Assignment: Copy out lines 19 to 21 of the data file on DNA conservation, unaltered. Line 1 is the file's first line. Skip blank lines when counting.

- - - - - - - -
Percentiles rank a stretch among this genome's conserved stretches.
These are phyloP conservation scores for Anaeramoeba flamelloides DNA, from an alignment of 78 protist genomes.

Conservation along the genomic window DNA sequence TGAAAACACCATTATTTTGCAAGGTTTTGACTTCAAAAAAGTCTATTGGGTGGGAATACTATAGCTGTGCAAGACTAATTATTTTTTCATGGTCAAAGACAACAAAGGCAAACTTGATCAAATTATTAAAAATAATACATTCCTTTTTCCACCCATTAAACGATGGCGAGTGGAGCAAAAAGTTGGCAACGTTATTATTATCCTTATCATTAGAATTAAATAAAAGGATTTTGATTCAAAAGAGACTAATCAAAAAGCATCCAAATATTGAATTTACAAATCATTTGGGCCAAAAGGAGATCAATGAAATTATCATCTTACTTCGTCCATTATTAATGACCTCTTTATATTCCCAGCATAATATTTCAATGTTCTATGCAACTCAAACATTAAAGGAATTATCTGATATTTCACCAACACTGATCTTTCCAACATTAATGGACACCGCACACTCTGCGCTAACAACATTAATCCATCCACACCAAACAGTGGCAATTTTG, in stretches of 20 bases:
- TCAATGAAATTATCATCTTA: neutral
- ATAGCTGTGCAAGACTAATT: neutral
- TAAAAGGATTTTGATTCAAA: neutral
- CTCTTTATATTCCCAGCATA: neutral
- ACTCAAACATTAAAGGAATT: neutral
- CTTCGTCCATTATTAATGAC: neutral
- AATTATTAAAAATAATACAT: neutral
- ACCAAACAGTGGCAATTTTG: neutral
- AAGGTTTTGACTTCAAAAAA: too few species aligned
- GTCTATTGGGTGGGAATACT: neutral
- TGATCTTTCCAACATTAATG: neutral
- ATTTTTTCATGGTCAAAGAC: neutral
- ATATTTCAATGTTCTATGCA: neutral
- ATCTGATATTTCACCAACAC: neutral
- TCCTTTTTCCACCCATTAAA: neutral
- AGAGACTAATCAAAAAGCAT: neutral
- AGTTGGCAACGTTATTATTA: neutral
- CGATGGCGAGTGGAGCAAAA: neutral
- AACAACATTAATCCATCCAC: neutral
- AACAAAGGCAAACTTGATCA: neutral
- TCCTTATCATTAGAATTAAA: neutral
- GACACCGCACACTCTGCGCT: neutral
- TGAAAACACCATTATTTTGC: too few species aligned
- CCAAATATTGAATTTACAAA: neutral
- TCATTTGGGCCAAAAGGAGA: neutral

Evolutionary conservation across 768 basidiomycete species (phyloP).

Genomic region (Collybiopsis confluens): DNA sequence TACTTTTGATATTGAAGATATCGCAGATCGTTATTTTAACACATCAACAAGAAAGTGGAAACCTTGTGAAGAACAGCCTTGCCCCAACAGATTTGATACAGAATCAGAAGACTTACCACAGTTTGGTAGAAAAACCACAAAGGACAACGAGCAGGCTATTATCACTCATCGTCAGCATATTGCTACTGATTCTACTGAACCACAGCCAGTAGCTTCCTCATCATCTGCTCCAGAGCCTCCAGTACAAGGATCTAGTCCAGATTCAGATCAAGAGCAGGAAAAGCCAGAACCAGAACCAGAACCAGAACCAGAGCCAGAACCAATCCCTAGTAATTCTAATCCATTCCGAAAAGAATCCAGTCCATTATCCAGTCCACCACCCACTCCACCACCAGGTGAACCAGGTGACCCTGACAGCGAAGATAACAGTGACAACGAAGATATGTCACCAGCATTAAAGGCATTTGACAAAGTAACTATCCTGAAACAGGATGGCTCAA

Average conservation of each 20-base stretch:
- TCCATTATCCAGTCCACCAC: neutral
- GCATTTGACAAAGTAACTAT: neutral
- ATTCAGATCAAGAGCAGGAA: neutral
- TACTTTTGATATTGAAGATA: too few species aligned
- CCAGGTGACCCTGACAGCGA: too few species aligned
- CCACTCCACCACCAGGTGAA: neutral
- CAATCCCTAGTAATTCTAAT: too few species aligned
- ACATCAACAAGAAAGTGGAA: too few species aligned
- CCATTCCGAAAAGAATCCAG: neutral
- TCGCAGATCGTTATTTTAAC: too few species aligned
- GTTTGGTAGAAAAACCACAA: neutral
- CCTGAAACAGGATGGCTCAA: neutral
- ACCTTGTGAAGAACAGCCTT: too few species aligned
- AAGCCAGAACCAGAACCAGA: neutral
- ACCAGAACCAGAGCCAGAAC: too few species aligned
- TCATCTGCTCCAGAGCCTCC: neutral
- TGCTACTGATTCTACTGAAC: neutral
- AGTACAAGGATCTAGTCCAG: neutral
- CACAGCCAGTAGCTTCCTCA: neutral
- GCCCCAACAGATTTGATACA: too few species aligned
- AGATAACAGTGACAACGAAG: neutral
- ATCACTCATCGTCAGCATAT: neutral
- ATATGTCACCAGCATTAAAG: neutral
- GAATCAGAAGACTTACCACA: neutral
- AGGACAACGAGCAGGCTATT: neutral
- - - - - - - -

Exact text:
- AGAGACTAATCAAAAAGCAT: neutral
- AGTTGGCAACGTTATTATTA: neutral
- CGATGGCGAGTGGAGCAAAA: neutral